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Self-employed Support Update: Australia, USA, UK (big move)

Friday, March 27, 2020

This is to give you an update on the support package available for self-employed, small business people, particularly if you are a sole trader.

On Monday we released this summary which has generated very high Internet traffic.

Updates are:
  • The Cash Flow Support (item 2) is definitely only available if you have employees. This is confirmed from a new ATO link that we reference in our summary.
  • Instant tax write-off (item 7) details are now available from the ATO.
  • State government support (item 9). We’ve inserted a summary.
Go to our updated summary here.

The upshot is that for self-employed people who don’t employ anyone the primary support is by immediate access to unemployment benefits (item 1).

If you are in need of accounting help, our referral accountants Fresh Numbers are flat out assisting their customers. If you’d like a referral, don’t hesitate to contact me: Ken Phillips 0412 393 692 or my direct email.

Big move in the UK for the self-employed

Last night (Thursday) the UK government announced a massive support package for Britain’s 5 million self-employed people, namely:
  • A guarantee of 80% of a sole trader’s income up to 2,500 pounds per month.
  • Applies for 3 months but may be extended.
  • But not available for people operating through a Pty and high-income earners.
Details here.

In addition, you may recall that earlier this month we put in a submission to the UK House of Lords inquiry into the ‘Off Payroll Tax’ rules (Youtube explanation).  We slammed the UK tax authority HMRC as being grossly incompetent. Well, last week the UK government announced a 12 month delay to implementing ‘Off Payroll.’

It seems that finally the government realised that the appallingly bad tax behaviour of HMRC was about to crush hundreds of thousands of self-employed people smack bang in the middle of the Coronavirus crisis.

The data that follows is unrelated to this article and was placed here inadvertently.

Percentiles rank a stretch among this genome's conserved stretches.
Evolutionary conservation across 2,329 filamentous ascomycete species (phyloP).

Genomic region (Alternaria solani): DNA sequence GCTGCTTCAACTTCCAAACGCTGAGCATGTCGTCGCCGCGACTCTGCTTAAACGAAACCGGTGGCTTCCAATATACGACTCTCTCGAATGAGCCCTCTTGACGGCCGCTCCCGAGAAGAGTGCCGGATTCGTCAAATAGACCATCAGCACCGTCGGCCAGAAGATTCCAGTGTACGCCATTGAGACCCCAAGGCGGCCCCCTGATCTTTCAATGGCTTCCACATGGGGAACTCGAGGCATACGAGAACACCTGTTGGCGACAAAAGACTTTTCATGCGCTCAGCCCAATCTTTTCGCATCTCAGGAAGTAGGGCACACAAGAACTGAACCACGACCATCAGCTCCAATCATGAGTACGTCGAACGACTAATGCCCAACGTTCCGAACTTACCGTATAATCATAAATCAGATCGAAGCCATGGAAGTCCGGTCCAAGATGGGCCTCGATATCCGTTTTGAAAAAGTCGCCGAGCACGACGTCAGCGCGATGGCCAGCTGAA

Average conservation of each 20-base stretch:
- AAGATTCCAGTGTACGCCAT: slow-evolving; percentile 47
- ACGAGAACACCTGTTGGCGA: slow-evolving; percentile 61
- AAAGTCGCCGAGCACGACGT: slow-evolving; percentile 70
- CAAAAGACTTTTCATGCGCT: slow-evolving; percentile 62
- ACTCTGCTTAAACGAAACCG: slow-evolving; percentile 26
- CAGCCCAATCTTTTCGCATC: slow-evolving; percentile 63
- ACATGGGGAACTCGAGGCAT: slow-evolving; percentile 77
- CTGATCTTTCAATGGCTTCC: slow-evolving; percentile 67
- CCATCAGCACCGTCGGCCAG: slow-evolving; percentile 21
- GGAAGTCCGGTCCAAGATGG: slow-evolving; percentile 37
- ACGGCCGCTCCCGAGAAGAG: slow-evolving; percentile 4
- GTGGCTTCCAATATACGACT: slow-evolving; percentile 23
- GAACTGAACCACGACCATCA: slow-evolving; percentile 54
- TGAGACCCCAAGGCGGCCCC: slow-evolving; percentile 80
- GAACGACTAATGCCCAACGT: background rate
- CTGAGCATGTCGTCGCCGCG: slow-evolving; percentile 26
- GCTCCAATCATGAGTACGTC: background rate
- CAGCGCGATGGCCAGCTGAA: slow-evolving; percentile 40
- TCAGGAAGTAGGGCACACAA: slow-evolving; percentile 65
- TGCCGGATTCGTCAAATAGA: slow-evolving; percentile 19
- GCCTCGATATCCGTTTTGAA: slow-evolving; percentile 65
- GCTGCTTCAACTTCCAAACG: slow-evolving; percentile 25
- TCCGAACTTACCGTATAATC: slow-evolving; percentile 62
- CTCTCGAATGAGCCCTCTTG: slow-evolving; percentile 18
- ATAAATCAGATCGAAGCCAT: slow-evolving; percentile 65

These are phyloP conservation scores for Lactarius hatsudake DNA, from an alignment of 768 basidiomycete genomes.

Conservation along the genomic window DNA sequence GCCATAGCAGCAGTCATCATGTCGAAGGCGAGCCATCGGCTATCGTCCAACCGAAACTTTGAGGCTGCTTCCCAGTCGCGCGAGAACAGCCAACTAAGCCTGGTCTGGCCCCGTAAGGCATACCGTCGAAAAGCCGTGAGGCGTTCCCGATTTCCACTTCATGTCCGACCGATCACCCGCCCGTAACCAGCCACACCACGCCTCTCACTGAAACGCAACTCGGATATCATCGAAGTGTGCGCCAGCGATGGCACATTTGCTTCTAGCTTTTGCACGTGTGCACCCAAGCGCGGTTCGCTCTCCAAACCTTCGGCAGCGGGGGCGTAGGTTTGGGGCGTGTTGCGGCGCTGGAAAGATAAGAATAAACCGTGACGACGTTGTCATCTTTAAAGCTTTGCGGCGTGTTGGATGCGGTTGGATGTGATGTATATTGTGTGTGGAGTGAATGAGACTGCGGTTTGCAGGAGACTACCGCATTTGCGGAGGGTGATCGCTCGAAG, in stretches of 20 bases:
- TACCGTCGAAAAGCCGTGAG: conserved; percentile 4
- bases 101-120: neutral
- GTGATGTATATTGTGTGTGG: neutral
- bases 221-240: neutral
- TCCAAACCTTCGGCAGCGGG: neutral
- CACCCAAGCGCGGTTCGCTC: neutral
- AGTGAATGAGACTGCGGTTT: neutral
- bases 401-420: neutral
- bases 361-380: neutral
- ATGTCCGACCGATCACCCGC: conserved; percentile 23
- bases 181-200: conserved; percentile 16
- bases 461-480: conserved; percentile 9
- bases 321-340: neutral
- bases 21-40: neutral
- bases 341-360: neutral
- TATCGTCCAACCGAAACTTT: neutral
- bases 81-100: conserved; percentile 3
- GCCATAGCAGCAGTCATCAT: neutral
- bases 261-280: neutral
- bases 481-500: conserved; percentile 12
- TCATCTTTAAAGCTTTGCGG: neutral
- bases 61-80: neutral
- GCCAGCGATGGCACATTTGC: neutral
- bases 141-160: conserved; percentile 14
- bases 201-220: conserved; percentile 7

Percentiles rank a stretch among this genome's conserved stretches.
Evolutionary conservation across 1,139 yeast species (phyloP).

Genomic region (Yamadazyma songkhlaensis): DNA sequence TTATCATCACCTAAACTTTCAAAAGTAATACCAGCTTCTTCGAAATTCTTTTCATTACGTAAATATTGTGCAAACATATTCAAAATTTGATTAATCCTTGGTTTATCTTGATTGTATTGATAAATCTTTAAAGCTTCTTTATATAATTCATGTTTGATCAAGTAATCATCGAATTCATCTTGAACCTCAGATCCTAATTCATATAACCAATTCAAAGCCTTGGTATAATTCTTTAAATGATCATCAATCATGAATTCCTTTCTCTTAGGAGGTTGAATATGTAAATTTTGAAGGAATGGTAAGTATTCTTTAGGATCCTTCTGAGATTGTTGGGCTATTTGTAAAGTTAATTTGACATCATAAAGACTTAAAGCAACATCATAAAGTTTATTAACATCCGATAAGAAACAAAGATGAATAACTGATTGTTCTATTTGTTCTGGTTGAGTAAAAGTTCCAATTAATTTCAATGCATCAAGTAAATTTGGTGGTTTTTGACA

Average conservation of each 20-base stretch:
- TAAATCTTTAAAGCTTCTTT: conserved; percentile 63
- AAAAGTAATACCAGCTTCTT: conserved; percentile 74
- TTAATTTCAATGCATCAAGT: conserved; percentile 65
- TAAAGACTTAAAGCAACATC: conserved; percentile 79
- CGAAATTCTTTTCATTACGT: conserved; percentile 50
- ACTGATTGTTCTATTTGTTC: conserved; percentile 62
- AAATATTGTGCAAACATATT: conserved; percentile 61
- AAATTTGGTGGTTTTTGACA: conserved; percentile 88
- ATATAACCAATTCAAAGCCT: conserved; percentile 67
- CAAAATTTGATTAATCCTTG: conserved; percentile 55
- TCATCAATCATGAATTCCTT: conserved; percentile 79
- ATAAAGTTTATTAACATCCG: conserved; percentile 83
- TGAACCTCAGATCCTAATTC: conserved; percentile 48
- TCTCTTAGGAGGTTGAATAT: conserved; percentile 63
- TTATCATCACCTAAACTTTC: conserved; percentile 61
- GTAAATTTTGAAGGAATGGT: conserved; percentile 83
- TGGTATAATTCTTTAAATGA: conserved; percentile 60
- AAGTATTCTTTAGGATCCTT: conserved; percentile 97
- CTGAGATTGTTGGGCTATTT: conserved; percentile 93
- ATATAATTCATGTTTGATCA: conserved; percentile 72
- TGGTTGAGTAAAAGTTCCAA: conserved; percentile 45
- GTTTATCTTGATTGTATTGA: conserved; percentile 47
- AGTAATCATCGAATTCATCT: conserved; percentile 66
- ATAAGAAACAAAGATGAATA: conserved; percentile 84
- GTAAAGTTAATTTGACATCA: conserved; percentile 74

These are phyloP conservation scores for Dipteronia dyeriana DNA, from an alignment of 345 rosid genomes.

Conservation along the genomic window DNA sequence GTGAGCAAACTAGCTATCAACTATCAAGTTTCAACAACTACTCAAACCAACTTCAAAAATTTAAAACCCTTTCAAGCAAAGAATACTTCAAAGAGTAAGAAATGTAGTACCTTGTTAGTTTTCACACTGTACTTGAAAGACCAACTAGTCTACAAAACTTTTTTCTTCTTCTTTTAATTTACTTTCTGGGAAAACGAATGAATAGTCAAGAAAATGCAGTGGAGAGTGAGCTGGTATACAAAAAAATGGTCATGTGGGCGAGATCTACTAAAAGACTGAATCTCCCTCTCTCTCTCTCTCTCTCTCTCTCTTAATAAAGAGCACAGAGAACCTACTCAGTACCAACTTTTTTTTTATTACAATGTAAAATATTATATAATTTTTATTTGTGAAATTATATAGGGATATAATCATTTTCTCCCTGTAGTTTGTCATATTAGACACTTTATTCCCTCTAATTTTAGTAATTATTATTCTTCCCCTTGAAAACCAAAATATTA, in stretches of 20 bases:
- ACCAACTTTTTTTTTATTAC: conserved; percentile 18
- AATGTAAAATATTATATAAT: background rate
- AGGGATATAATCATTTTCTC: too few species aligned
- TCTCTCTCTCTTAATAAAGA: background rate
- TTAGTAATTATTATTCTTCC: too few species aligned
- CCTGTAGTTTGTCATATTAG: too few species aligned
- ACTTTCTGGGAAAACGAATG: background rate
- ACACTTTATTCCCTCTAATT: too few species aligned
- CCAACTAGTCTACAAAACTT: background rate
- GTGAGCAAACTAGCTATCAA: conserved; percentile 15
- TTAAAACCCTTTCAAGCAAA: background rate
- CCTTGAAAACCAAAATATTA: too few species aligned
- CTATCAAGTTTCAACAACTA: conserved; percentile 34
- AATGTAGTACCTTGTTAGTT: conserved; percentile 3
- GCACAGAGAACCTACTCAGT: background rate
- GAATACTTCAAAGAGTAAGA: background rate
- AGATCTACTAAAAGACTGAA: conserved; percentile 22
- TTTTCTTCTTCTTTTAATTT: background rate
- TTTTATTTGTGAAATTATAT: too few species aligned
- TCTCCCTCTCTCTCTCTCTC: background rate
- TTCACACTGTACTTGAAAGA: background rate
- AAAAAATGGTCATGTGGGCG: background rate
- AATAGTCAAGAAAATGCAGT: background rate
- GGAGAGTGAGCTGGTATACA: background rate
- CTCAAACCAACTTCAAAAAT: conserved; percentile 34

United States moving hard for the self-employed

The massive $US2 trillion US stimulus includes major self-employed assistance.

In what has been described as ‘unprecedented’, the stimulus extends unemployment benefits to gig workers, freelancers and self-employed people who normally don’t qualify for the benefits. The benefit includes an additional $US600 per week for 4 months. Even songwriters are included. There’s also small business loans.

The US package is similar in design but more than twice the size of the Australian support.

The coronavirus crisis has triggered a massive rethink by government policy-makers on the importance of self-employed people in modern economies. The former US Deputy Secretary of Labor describes the opening of unemployment benefits to the self-employed as a “gigantic change”.

What has happened is a rapid realisation of the extent to which self-employed people are now a permanent, intricate and embedded part of the core guts of the economy. This is highlighted in the USA where a staggering 42 million people are self-employed—that’s 33% of the workforce. To allow this sector to collapse would surely trigger a deep US recession at minimum, where, just recently in February, the US unemployment rate was 3.5%.

To date, self-employed people have largely been viewed by the public policy bureaucracy as an annoyance and an administrative inconvenience. To tax authorities the self-employed have been seen as tax cheats, because we don’t easily fit their tax systems. The UK HMRC have been super bad on this score. Same with the Australian Taxation Office. But the USA has shown the way with the IRS.

The Australian Small Business Ombudsman, Kate Carnell on 19 March called for additional support for Australia’s 1.45 million self-employed sole traders. To let this group drop through the business support net risks significant recessionary outcomes.

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